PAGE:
Ontario’s Information and Privacy Commissioner (IPC) is a prolific author of timely and interesting commentary on pressing privacy issues. Earlier this month, the IPC released a new paper on “drones” or unmanned aerial vehicles (UAVs) entitled, “Privacy and Drones: Unmanned Aerial Vehicles“.
The privacy issues relating to drones differ from typical video surveillance. Typically, video surveillance involves mounted cameras that record activities in a single location or that must be moved on the ground from location to location. By contrast, drone technology permits users to gather information from unique vantage points in the air and offer greater dynamic-gathering capability. Drones have become increasingly powerful with the ability to sharper video images at greater distances and with infrared and thermal imaging capability. As the IPC notes, the combination of UAV technology and facial recognition programs means that drones could be used to continuously track individuals when “in public” and when “in private”.
UAV technology is deployed not only for military and law enforcement purposes, but also in many civilian applications. As the IPC notes, drones operate in such diverse applications as atmospheric research, mineral exploration, survey and inspection of remotely installed equipment (e.g. pipelines), and emergency monitoring.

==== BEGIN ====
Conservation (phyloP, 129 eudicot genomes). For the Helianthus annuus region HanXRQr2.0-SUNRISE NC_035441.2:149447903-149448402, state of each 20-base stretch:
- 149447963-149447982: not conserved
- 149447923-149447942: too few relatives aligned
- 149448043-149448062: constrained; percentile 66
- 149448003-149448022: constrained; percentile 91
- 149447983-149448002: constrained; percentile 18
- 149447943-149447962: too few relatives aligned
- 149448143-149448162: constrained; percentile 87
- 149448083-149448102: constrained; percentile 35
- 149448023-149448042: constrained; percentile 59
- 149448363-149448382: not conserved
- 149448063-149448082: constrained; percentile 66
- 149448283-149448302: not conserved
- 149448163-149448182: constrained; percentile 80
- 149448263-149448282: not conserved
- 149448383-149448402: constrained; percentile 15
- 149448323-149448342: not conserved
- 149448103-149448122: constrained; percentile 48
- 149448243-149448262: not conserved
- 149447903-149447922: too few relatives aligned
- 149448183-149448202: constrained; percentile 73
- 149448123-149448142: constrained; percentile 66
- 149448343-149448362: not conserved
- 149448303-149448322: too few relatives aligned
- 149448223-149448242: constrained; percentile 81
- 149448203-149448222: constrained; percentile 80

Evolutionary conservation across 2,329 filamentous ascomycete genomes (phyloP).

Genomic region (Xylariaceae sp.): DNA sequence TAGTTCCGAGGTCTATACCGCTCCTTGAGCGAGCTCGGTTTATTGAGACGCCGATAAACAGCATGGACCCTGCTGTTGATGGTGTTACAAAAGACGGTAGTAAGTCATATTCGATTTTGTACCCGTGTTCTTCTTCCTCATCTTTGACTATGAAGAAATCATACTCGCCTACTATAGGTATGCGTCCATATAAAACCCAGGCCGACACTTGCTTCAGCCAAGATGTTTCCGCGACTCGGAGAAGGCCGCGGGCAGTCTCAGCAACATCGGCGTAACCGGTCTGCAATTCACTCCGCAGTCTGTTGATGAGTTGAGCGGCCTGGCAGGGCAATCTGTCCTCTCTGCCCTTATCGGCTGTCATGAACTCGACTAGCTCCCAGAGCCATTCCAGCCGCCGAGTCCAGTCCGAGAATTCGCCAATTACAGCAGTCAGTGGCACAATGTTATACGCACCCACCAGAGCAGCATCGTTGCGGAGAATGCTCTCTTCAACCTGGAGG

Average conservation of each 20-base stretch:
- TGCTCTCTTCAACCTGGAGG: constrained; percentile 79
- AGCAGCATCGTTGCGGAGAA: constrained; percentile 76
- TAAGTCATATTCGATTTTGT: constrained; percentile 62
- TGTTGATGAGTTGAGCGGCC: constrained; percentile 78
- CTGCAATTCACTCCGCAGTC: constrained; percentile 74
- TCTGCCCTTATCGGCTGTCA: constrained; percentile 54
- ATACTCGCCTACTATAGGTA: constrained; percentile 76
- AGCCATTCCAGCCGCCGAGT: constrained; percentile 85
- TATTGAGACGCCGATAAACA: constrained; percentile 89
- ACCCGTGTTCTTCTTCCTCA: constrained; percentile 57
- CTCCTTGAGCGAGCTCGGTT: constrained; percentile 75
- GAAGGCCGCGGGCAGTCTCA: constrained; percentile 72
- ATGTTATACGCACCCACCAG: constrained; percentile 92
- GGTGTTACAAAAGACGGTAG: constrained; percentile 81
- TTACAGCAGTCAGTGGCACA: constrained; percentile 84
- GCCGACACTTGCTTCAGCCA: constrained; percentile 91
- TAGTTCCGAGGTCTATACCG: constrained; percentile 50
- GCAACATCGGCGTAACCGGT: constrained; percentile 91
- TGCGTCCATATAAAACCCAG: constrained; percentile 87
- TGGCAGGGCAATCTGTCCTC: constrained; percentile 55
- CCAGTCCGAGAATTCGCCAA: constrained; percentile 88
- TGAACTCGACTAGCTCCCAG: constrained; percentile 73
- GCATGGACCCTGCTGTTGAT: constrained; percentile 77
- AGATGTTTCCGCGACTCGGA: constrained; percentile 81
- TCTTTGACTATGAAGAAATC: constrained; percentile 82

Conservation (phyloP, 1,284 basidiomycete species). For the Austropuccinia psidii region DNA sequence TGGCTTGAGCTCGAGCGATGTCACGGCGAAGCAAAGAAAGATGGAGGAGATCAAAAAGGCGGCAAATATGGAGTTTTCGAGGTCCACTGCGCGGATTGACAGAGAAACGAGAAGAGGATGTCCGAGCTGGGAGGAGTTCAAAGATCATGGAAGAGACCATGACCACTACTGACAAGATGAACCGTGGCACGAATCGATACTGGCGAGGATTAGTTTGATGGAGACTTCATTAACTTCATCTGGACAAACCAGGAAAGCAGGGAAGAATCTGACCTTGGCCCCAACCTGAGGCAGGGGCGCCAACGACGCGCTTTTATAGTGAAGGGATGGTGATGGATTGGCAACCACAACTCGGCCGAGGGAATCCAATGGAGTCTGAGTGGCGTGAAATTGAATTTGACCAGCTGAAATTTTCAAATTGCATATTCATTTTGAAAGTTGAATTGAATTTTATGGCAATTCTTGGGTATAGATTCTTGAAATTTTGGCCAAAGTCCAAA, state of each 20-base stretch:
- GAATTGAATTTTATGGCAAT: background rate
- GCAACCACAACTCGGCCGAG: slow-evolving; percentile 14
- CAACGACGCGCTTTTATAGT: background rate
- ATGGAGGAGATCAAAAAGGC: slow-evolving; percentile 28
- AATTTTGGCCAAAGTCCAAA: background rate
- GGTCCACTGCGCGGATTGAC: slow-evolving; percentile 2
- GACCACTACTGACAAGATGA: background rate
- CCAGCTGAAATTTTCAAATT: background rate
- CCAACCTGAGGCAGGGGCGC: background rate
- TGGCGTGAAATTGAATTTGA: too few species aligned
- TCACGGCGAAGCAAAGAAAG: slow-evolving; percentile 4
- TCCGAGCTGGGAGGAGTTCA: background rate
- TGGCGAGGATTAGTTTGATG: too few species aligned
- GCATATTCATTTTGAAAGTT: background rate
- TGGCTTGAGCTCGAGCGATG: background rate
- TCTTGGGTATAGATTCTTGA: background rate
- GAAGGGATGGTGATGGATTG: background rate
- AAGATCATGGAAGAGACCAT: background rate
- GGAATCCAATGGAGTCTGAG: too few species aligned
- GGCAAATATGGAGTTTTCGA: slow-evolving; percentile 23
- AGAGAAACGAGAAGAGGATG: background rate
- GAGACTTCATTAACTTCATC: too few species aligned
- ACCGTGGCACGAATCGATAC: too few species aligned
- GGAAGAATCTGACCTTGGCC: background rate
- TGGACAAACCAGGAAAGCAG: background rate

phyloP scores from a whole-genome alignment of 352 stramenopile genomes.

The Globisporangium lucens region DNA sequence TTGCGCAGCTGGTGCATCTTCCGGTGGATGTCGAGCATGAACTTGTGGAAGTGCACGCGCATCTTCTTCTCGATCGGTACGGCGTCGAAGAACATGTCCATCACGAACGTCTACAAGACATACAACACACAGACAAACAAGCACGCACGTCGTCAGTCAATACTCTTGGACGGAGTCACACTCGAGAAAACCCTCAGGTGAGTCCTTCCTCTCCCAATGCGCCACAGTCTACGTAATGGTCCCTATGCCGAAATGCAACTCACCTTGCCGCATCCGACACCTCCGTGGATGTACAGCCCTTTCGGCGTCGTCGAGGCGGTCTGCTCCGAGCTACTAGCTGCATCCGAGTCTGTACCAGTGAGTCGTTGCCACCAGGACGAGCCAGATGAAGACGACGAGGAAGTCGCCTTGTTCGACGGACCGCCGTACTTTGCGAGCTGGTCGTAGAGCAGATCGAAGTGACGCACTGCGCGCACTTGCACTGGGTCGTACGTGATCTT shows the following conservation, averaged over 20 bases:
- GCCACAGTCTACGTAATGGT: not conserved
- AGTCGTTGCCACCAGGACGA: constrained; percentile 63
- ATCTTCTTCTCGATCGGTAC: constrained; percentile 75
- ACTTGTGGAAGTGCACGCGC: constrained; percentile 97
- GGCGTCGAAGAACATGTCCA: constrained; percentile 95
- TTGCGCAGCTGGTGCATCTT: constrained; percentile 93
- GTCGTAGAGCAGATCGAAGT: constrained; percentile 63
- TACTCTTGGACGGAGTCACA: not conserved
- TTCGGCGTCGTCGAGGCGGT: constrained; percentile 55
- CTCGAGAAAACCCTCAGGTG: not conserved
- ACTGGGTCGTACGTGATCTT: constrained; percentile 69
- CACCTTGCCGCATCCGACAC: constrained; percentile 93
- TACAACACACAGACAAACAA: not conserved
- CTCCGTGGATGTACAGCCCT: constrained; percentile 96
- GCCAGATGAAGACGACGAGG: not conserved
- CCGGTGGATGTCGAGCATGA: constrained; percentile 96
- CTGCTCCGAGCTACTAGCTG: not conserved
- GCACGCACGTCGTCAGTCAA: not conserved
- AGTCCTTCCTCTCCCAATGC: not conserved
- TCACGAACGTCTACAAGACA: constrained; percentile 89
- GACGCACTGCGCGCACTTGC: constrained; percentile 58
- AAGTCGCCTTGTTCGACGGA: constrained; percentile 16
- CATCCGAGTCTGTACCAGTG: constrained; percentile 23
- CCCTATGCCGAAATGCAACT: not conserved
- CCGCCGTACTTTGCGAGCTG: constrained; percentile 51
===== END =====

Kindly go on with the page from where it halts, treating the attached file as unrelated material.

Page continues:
The IPC is calling for greater public debate and consultation in Canada. In particular, the IPC would like public debate regarding the necessity of any proposed UAV program and the policies required to ensure that the program is acceptable to Canadians. The IPC’s view is that the use of drones by the state (including law enforcement) should require a warrant if it will involve “sustained surreptitious surveillance”.
Beyond debate, the IPC has suggested that in most applications, it may be appropriate to employ IPC recommends anonymous video analytics software, loaded on the device, processes the video feed to detect facial patterns in data being recorded by UAVs. This technology can be deployed to screen video feeds in real time to obscure permanently images that resemble faces.
In addition, the IPC advocates federal amendments to Transport Canada aviation regulations to require drone operators to obtain a special flight operations certificate that would involve a privacy protection program.